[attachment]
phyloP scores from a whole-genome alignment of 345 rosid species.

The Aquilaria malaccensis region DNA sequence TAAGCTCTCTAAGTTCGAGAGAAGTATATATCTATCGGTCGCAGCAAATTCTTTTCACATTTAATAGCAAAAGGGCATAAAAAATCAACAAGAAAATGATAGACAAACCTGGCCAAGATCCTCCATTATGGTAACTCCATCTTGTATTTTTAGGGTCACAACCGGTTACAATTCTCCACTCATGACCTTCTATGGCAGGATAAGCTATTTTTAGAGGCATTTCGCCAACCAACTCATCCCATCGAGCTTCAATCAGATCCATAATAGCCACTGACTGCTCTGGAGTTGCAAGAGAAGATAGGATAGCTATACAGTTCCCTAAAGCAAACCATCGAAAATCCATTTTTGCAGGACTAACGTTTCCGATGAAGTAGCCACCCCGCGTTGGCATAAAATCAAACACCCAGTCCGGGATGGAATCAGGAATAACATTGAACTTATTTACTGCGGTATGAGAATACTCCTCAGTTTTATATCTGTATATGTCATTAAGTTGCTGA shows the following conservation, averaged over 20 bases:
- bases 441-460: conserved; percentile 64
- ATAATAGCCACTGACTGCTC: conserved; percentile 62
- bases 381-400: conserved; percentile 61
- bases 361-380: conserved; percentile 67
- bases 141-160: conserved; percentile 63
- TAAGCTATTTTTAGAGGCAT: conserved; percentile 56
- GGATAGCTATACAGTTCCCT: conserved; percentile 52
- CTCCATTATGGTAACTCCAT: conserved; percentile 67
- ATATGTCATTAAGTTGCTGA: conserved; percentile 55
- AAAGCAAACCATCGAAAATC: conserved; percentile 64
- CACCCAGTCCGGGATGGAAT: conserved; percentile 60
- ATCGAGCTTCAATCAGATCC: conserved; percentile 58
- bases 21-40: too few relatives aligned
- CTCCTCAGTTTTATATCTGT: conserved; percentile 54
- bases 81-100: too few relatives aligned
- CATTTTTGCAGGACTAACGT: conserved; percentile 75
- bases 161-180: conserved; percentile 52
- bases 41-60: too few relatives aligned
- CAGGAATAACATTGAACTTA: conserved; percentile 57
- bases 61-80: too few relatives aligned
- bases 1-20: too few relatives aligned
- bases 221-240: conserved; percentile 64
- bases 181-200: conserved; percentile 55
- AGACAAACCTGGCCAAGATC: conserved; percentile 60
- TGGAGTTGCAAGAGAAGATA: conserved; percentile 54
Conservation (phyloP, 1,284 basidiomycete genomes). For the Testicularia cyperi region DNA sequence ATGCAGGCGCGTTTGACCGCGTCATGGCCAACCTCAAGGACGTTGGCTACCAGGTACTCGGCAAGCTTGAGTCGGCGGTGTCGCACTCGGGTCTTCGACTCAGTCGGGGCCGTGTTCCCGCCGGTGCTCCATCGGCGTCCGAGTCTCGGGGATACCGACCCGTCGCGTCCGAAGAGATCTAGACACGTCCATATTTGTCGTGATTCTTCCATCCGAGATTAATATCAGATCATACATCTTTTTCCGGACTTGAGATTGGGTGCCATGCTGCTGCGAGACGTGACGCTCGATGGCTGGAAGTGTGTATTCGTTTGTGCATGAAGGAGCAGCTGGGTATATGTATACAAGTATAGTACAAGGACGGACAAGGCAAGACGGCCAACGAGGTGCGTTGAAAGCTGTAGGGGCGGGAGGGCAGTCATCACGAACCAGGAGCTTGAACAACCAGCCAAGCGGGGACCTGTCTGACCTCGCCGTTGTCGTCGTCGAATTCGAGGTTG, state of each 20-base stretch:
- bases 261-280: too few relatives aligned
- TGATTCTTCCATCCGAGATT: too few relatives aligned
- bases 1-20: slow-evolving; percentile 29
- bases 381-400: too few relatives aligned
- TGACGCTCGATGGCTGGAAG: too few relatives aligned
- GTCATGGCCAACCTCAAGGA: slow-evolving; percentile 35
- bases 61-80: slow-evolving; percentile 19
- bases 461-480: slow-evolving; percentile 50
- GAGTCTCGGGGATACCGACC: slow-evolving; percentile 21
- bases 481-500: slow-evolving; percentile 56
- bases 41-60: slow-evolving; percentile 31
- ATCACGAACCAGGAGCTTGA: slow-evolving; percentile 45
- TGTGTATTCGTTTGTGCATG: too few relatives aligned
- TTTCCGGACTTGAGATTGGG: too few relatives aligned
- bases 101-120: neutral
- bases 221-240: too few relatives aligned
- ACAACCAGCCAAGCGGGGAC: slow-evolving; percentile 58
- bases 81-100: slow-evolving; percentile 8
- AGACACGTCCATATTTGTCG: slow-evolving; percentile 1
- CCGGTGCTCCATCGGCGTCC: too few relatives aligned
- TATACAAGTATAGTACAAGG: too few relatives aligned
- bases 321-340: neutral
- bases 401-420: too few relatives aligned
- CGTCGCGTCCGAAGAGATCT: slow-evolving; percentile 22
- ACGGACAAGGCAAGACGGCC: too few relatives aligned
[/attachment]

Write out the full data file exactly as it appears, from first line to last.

phyloP scores from a whole-genome alignment of 345 rosid species.

The Aquilaria malaccensis region DNA sequence TAAGCTCTCTAAGTTCGAGAGAAGTATATATCTATCGGTCGCAGCAAATTCTTTTCACATTTAATAGCAAAAGGGCATAAAAAATCAACAAGAAAATGATAGACAAACCTGGCCAAGATCCTCCATTATGGTAACTCCATCTTGTATTTTTAGGGTCACAACCGGTTACAATTCTCCACTCATGACCTTCTATGGCAGGATAAGCTATTTTTAGAGGCATTTCGCCAACCAACTCATCCCATCGAGCTTCAATCAGATCCATAATAGCCACTGACTGCTCTGGAGTTGCAAGAGAAGATAGGATAGCTATACAGTTCCCTAAAGCAAACCATCGAAAATCCATTTTTGCAGGACTAACGTTTCCGATGAAGTAGCCACCCCGCGTTGGCATAAAATCAAACACCCAGTCCGGGATGGAATCAGGAATAACATTGAACTTATTTACTGCGGTATGAGAATACTCCTCAGTTTTATATCTGTATATGTCATTAAGTTGCTGA shows the following conservation, averaged over 20 bases:
- bases 441-460: conserved; percentile 64
- ATAATAGCCACTGACTGCTC: conserved; percentile 62
- bases 381-400: conserved; percentile 61
- bases 361-380: conserved; percentile 67
- bases 141-160: conserved; percentile 63
- TAAGCTATTTTTAGAGGCAT: conserved; percentile 56
- GGATAGCTATACAGTTCCCT: conserved; percentile 52
- CTCCATTATGGTAACTCCAT: conserved; percentile 67
- ATATGTCATTAAGTTGCTGA: conserved; percentile 55
- AAAGCAAACCATCGAAAATC: conserved; percentile 64
- CACCCAGTCCGGGATGGAAT: conserved; percentile 60
- ATCGAGCTTCAATCAGATCC: conserved; percentile 58
- bases 21-40: too few relatives aligned
- CTCCTCAGTTTTATATCTGT: conserved; percentile 54
- bases 81-100: too few relatives aligned
- CATTTTTGCAGGACTAACGT: conserved; percentile 75
- bases 161-180: conserved; percentile 52
- bases 41-60: too few relatives aligned
- CAGGAATAACATTGAACTTA: conserved; percentile 57
- bases 61-80: too few relatives aligned
- bases 1-20: too few relatives aligned
- bases 221-240: conserved; percentile 64
- bases 181-200: conserved; percentile 55
- AGACAAACCTGGCCAAGATC: conserved; percentile 60
- TGGAGTTGCAAGAGAAGATA: conserved; percentile 54
Conservation (phyloP, 1,284 basidiomycete genomes). For the Testicularia cyperi region DNA sequence ATGCAGGCGCGTTTGACCGCGTCATGGCCAACCTCAAGGACGTTGGCTACCAGGTACTCGGCAAGCTTGAGTCGGCGGTGTCGCACTCGGGTCTTCGACTCAGTCGGGGCCGTGTTCCCGCCGGTGCTCCATCGGCGTCCGAGTCTCGGGGATACCGACCCGTCGCGTCCGAAGAGATCTAGACACGTCCATATTTGTCGTGATTCTTCCATCCGAGATTAATATCAGATCATACATCTTTTTCCGGACTTGAGATTGGGTGCCATGCTGCTGCGAGACGTGACGCTCGATGGCTGGAAGTGTGTATTCGTTTGTGCATGAAGGAGCAGCTGGGTATATGTATACAAGTATAGTACAAGGACGGACAAGGCAAGACGGCCAACGAGGTGCGTTGAAAGCTGTAGGGGCGGGAGGGCAGTCATCACGAACCAGGAGCTTGAACAACCAGCCAAGCGGGGACCTGTCTGACCTCGCCGTTGTCGTCGTCGAATTCGAGGTTG, state of each 20-base stretch:
- bases 261-280: too few relatives aligned
- TGATTCTTCCATCCGAGATT: too few relatives aligned
- bases 1-20: slow-evolving; percentile 29
- bases 381-400: too few relatives aligned
- TGACGCTCGATGGCTGGAAG: too few relatives aligned
- GTCATGGCCAACCTCAAGGA: slow-evolving; percentile 35
- bases 61-80: slow-evolving; percentile 19
- bases 461-480: slow-evolving; percentile 50
- GAGTCTCGGGGATACCGACC: slow-evolving; percentile 21
- bases 481-500: slow-evolving; percentile 56
- bases 41-60: slow-evolving; percentile 31
- ATCACGAACCAGGAGCTTGA: slow-evolving; percentile 45
- TGTGTATTCGTTTGTGCATG: too few relatives aligned
- TTTCCGGACTTGAGATTGGG: too few relatives aligned
- bases 101-120: neutral
- bases 221-240: too few relatives aligned
- ACAACCAGCCAAGCGGGGAC: slow-evolving; percentile 58
- bases 81-100: slow-evolving; percentile 8
- AGACACGTCCATATTTGTCG: slow-evolving; percentile 1
- CCGGTGCTCCATCGGCGTCC: too few relatives aligned
- TATACAAGTATAGTACAAGG: too few relatives aligned
- bases 321-340: neutral
- bases 401-420: too few relatives aligned
- CGTCGCGTCCGAAGAGATCT: slow-evolving; percentile 22
- ACGGACAAGGCAAGACGGCC: too few relatives aligned